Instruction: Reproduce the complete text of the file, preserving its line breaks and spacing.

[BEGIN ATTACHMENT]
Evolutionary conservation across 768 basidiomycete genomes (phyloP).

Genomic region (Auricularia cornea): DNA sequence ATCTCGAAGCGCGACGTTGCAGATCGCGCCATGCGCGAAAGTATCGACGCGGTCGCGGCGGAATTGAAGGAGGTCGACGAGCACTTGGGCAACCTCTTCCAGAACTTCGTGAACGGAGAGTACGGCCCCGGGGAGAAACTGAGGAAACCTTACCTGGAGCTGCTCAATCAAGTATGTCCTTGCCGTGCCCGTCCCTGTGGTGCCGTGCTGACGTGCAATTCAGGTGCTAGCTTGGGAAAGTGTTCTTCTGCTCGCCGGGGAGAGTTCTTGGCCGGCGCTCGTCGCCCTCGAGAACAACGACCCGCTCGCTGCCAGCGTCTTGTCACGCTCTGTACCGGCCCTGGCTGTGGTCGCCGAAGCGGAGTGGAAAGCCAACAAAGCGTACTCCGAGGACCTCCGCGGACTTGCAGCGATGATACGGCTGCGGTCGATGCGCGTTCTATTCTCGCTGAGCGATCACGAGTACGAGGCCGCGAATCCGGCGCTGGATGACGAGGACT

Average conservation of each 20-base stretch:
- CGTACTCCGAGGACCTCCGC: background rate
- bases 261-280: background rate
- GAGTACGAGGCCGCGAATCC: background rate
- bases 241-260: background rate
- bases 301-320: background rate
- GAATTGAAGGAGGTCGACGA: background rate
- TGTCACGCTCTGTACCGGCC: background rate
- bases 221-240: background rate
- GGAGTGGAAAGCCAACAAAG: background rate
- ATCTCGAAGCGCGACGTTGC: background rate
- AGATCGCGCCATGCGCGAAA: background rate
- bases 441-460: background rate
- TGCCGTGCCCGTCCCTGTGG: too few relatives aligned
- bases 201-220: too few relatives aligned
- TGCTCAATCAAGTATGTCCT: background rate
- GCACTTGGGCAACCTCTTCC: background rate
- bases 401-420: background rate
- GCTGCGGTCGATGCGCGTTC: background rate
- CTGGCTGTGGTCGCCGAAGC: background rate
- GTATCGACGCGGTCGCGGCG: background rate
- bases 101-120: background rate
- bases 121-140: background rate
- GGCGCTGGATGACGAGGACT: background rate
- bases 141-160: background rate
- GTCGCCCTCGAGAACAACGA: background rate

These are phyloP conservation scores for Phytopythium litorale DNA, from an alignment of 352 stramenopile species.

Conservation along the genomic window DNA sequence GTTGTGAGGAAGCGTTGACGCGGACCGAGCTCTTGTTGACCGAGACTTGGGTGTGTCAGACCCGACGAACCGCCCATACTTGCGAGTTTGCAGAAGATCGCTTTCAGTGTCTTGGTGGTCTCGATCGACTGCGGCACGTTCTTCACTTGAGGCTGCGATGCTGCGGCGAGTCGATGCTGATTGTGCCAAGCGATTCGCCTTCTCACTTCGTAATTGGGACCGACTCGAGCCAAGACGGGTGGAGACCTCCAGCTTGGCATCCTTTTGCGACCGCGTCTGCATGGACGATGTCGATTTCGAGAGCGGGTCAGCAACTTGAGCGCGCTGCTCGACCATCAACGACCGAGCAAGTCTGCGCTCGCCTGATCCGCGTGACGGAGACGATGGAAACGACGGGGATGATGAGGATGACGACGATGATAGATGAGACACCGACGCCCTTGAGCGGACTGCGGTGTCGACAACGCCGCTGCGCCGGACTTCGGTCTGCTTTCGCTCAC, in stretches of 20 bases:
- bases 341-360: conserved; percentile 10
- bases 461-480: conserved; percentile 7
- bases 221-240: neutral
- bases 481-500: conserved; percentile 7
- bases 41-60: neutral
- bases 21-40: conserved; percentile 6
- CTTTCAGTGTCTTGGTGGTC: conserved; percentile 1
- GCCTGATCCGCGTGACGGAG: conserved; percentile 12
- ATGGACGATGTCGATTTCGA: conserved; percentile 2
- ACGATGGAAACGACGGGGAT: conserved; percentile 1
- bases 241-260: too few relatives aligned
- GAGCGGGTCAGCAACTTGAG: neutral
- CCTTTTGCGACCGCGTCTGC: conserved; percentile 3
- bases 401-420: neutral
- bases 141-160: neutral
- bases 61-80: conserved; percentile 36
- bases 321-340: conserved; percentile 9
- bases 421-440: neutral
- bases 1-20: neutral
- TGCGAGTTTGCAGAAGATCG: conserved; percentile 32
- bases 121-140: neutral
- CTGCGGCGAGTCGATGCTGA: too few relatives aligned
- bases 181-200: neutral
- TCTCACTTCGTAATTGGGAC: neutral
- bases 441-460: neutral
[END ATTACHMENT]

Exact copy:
Evolutionary conservation across 768 basidiomycete genomes (phyloP).

Genomic region (Auricularia cornea): DNA sequence ATCTCGAAGCGCGACGTTGCAGATCGCGCCATGCGCGAAAGTATCGACGCGGTCGCGGCGGAATTGAAGGAGGTCGACGAGCACTTGGGCAACCTCTTCCAGAACTTCGTGAACGGAGAGTACGGCCCCGGGGAGAAACTGAGGAAACCTTACCTGGAGCTGCTCAATCAAGTATGTCCTTGCCGTGCCCGTCCCTGTGGTGCCGTGCTGACGTGCAATTCAGGTGCTAGCTTGGGAAAGTGTTCTTCTGCTCGCCGGGGAGAGTTCTTGGCCGGCGCTCGTCGCCCTCGAGAACAACGACCCGCTCGCTGCCAGCGTCTTGTCACGCTCTGTACCGGCCCTGGCTGTGGTCGCCGAAGCGGAGTGGAAAGCCAACAAAGCGTACTCCGAGGACCTCCGCGGACTTGCAGCGATGATACGGCTGCGGTCGATGCGCGTTCTATTCTCGCTGAGCGATCACGAGTACGAGGCCGCGAATCCGGCGCTGGATGACGAGGACT

Average conservation of each 20-base stretch:
- CGTACTCCGAGGACCTCCGC: background rate
- bases 261-280: background rate
- GAGTACGAGGCCGCGAATCC: background rate
- bases 241-260: background rate
- bases 301-320: background rate
- GAATTGAAGGAGGTCGACGA: background rate
- TGTCACGCTCTGTACCGGCC: background rate
- bases 221-240: background rate
- GGAGTGGAAAGCCAACAAAG: background rate
- ATCTCGAAGCGCGACGTTGC: background rate
- AGATCGCGCCATGCGCGAAA: background rate
- bases 441-460: background rate
- TGCCGTGCCCGTCCCTGTGG: too few relatives aligned
- bases 201-220: too few relatives aligned
- TGCTCAATCAAGTATGTCCT: background rate
- GCACTTGGGCAACCTCTTCC: background rate
- bases 401-420: background rate
- GCTGCGGTCGATGCGCGTTC: background rate
- CTGGCTGTGGTCGCCGAAGC: background rate
- GTATCGACGCGGTCGCGGCG: background rate
- bases 101-120: background rate
- bases 121-140: background rate
- GGCGCTGGATGACGAGGACT: background rate
- bases 141-160: background rate
- GTCGCCCTCGAGAACAACGA: background rate

These are phyloP conservation scores for Phytopythium litorale DNA, from an alignment of 352 stramenopile species.

Conservation along the genomic window DNA sequence GTTGTGAGGAAGCGTTGACGCGGACCGAGCTCTTGTTGACCGAGACTTGGGTGTGTCAGACCCGACGAACCGCCCATACTTGCGAGTTTGCAGAAGATCGCTTTCAGTGTCTTGGTGGTCTCGATCGACTGCGGCACGTTCTTCACTTGAGGCTGCGATGCTGCGGCGAGTCGATGCTGATTGTGCCAAGCGATTCGCCTTCTCACTTCGTAATTGGGACCGACTCGAGCCAAGACGGGTGGAGACCTCCAGCTTGGCATCCTTTTGCGACCGCGTCTGCATGGACGATGTCGATTTCGAGAGCGGGTCAGCAACTTGAGCGCGCTGCTCGACCATCAACGACCGAGCAAGTCTGCGCTCGCCTGATCCGCGTGACGGAGACGATGGAAACGACGGGGATGATGAGGATGACGACGATGATAGATGAGACACCGACGCCCTTGAGCGGACTGCGGTGTCGACAACGCCGCTGCGCCGGACTTCGGTCTGCTTTCGCTCAC, in stretches of 20 bases:
- bases 341-360: conserved; percentile 10
- bases 461-480: conserved; percentile 7
- bases 221-240: neutral
- bases 481-500: conserved; percentile 7
- bases 41-60: neutral
- bases 21-40: conserved; percentile 6
- CTTTCAGTGTCTTGGTGGTC: conserved; percentile 1
- GCCTGATCCGCGTGACGGAG: conserved; percentile 12
- ATGGACGATGTCGATTTCGA: conserved; percentile 2
- ACGATGGAAACGACGGGGAT: conserved; percentile 1
- bases 241-260: too few relatives aligned
- GAGCGGGTCAGCAACTTGAG: neutral
- CCTTTTGCGACCGCGTCTGC: conserved; percentile 3
- bases 401-420: neutral
- bases 141-160: neutral
- bases 61-80: conserved; percentile 36
- bases 321-340: conserved; percentile 9
- bases 421-440: neutral
- bases 1-20: neutral
- TGCGAGTTTGCAGAAGATCG: conserved; percentile 32
- bases 121-140: neutral
- CTGCGGCGAGTCGATGCTGA: too few relatives aligned
- bases 181-200: neutral
- TCTCACTTCGTAATTGGGAC: neutral
- bases 441-460: neutral